Learning to love oppo researchers, whistle-blowers of democracy

GW professor guides course in the not-so-dark arts

Before Brett Di Resta can teach students at George Washington University what political opposition research is, he has to teach them what it isn’t.

Opposition research, he insists, is not the province of sneaky, shadowy political hit men.

Nor does it involve ill-gotten dossiers, crammed with attack-ad-ready smears and lies, exchanged in dimly lit parking garages.

It’s not even an exercise in remorseless, single-minded dirt digging — though the occasional (read: very occasional) candidate-felling, campaign-sinking silver bullet is always welcome.

“The first thing I tell these kids is that I don’t own a trench coat,” Mr. Di Resta said. “We don’t go dumpster diving. We go to courthouses. Read thousands of articles. Sift through everything.

George Washington University adjunct professor Brett Di Resta has served as an opposition researcher on numerous Democratic campaigns. (Rod Lamkey Jr./The Washington Times)

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George Washington University adjunct professor Brett Di Resta has served as an ... more >

“We’re not ninjas. The majority of researchers are basically nerds.”

A 41-year-old Democratic consultant who has worked on numerous campaigns and for Sen. Charles E. Schumer of New York, Mr. Di Resta proudly counts himself among the dweebs.

Now an adjunct professor at GW’s graduate school of political management, he has taught for three consecutive summers an eight-week course titled “The Not-So-Dark Art of Campaign Research.”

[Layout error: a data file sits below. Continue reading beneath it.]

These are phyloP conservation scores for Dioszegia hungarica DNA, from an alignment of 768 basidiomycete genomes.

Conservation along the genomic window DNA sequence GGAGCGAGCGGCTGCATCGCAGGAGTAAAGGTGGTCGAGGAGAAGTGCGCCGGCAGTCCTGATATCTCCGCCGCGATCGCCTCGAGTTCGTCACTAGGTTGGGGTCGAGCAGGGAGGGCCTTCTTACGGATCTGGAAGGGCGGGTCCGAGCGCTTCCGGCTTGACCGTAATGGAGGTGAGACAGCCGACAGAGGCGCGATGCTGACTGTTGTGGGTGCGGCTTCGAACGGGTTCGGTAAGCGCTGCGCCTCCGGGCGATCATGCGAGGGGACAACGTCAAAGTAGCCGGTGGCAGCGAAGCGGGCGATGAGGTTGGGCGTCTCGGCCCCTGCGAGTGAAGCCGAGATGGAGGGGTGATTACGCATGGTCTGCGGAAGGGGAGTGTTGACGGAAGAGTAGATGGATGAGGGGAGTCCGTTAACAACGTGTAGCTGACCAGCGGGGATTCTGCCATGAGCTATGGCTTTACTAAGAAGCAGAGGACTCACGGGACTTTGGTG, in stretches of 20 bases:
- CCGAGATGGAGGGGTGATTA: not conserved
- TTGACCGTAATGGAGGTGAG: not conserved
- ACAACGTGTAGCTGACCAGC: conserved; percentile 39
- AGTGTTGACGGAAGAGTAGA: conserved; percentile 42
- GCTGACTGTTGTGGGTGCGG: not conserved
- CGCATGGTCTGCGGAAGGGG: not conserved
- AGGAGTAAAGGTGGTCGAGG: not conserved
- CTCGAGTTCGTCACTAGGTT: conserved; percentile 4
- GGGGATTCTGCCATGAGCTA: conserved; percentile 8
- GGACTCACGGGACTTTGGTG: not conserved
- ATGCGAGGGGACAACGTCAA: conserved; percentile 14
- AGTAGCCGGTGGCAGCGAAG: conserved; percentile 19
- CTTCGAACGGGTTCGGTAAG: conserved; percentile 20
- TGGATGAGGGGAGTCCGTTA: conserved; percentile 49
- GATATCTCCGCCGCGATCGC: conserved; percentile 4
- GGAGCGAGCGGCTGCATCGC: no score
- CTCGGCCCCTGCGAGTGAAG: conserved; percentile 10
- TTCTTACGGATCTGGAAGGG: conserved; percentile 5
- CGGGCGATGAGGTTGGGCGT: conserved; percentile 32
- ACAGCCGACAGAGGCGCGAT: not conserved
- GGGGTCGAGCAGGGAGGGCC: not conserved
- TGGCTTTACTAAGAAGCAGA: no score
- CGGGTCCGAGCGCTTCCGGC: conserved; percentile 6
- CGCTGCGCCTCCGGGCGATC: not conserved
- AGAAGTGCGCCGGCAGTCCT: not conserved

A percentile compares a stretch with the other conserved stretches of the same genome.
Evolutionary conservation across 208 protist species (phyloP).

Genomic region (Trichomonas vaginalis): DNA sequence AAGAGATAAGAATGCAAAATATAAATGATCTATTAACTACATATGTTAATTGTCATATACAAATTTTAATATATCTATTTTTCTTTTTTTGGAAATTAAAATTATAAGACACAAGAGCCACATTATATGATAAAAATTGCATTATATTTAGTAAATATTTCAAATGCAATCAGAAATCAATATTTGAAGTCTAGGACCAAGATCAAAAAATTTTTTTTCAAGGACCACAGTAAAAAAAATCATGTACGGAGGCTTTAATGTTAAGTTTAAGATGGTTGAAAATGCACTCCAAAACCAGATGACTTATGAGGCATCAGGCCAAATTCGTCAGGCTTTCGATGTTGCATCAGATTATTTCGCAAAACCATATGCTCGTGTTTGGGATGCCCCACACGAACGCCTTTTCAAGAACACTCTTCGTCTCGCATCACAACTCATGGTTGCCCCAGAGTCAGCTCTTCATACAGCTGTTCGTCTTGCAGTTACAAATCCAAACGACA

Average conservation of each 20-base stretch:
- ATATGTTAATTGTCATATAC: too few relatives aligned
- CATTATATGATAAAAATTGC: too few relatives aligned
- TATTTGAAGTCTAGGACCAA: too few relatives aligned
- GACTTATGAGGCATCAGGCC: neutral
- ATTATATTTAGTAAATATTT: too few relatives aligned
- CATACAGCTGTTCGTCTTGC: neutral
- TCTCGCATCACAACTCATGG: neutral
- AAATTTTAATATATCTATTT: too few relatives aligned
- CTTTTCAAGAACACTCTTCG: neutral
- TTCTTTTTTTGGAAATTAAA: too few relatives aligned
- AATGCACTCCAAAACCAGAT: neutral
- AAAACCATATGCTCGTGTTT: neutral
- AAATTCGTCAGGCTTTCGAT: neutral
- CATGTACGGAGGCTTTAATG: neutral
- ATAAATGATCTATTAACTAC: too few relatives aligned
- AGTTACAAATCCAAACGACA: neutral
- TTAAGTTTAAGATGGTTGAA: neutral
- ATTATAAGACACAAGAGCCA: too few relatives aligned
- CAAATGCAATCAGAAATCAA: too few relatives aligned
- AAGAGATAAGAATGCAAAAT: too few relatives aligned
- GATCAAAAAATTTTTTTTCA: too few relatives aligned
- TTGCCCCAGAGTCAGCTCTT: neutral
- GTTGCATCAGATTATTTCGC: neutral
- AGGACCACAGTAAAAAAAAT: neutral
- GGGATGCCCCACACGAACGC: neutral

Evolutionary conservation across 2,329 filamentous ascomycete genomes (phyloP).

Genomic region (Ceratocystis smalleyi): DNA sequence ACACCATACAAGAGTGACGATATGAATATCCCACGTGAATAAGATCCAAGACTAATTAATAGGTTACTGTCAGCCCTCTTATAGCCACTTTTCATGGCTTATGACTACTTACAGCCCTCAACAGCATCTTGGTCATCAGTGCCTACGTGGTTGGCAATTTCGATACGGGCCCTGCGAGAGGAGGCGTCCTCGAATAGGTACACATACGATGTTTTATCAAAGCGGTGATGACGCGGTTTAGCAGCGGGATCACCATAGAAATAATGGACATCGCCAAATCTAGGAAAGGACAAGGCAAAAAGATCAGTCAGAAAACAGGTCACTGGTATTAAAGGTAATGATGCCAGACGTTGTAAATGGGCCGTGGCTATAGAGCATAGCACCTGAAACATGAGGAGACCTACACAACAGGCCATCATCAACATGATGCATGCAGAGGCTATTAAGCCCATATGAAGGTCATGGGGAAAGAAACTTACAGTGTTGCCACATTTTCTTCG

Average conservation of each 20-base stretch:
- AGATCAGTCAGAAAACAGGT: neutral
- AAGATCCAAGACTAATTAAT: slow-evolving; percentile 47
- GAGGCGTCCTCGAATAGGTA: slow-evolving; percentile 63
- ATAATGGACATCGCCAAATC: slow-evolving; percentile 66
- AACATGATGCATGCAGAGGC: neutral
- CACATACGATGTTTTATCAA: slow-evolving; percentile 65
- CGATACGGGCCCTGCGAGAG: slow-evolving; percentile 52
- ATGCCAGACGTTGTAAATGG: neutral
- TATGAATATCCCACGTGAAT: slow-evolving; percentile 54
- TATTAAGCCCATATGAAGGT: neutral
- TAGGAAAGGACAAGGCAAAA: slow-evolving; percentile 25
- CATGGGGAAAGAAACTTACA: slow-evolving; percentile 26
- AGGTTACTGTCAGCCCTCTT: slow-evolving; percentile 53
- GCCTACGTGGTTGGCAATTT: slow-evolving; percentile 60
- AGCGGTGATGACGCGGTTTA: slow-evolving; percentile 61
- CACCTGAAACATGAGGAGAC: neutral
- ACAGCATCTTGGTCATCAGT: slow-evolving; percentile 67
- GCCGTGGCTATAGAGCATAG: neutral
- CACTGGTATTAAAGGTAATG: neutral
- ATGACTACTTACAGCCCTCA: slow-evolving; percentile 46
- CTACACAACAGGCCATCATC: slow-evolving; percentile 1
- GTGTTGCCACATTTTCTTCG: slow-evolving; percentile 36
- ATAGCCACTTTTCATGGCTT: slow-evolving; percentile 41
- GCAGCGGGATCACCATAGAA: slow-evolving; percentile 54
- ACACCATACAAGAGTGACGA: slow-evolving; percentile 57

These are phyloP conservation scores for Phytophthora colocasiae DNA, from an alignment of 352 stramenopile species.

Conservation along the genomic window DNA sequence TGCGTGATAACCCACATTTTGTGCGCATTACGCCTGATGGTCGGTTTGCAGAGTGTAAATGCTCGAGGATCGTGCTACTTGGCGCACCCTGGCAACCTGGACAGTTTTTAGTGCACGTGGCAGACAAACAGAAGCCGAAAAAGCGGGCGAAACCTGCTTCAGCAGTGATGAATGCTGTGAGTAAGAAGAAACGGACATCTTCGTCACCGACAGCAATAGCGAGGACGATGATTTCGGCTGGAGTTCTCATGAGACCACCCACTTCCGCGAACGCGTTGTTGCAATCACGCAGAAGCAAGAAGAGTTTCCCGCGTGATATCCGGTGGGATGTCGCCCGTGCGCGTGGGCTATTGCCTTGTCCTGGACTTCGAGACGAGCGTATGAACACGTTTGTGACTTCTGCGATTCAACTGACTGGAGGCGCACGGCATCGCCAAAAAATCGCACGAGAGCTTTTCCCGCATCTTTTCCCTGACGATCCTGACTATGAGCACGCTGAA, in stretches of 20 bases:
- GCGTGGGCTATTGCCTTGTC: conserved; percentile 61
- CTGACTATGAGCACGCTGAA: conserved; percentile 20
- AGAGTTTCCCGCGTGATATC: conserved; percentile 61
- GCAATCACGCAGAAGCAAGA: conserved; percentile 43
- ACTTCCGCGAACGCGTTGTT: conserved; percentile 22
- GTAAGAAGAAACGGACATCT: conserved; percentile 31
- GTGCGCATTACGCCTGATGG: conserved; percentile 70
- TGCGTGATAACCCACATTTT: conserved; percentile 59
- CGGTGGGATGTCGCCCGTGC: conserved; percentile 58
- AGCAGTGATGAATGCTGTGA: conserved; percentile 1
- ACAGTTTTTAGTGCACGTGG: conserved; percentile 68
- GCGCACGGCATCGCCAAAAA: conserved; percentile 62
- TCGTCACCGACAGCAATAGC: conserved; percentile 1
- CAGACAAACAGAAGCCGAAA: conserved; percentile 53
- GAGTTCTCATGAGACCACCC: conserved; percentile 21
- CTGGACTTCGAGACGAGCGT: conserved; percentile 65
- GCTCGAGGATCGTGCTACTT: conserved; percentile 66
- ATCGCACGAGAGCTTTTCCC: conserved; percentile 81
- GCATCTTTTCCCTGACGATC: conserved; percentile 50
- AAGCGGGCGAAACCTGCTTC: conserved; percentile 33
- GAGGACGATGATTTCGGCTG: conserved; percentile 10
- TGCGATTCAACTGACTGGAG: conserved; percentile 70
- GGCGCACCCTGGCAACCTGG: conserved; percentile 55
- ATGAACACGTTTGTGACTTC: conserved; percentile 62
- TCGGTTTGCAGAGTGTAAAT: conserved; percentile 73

One of the few academic offerings of its kind, the class teaches students how to find and spread information that can be used as political ammunition — such as the Rev. Jeremiah Wright’s “God Damn America” speech, or Mitt Romney’s offshore banking accounts. With a presidential campaign gone bitterly negative before the opponents have even tapped gloves and a new breed of super PACS freed from old contribution and spending limits set to pour millions of dollars into opposition research, it’s a skill set that has never been more relevant.

For Mr. Di Resta, the course also provides an opportunity to rehabilitate the image of his much-maligned profession — an occupation that gave us Willie Horton, Herman Cain’s sexual misadventures and Watergate, an occupation that ranks somewhere between parking enforcement officer and congressman in terms of public esteem.

To wit: In a recent NBC News segment, correspondent Willie Geist called opposition research a “dirty business” involving “money for mud”; afterwards, host Brian Williams lamented that the researchers interviewed for the piece had faces “absent emotion, expressionless, obviously absent empathy. You can’t have any and be in [their] line of work.”

“I saw that and was like, ‘Really?’” Mr. Di Resta said. “Most of the guys I know in this business are like me. We’re not doing it to stab people in the back. We think facts are important. I would think that Brian Williams also would think that facts are important.”

School of hard (political) knocks

On a recent evening in Mr. Di Resta’s class, three students stood at the front of a windowless conference room, earnestly tarring the political reputation of Republican Senate candidate Rick Berg of North Dakota.

(Mr. Berg’s opponent, Democrat Heidi Heitkamp, was later vivisected by a separate group of eager students).

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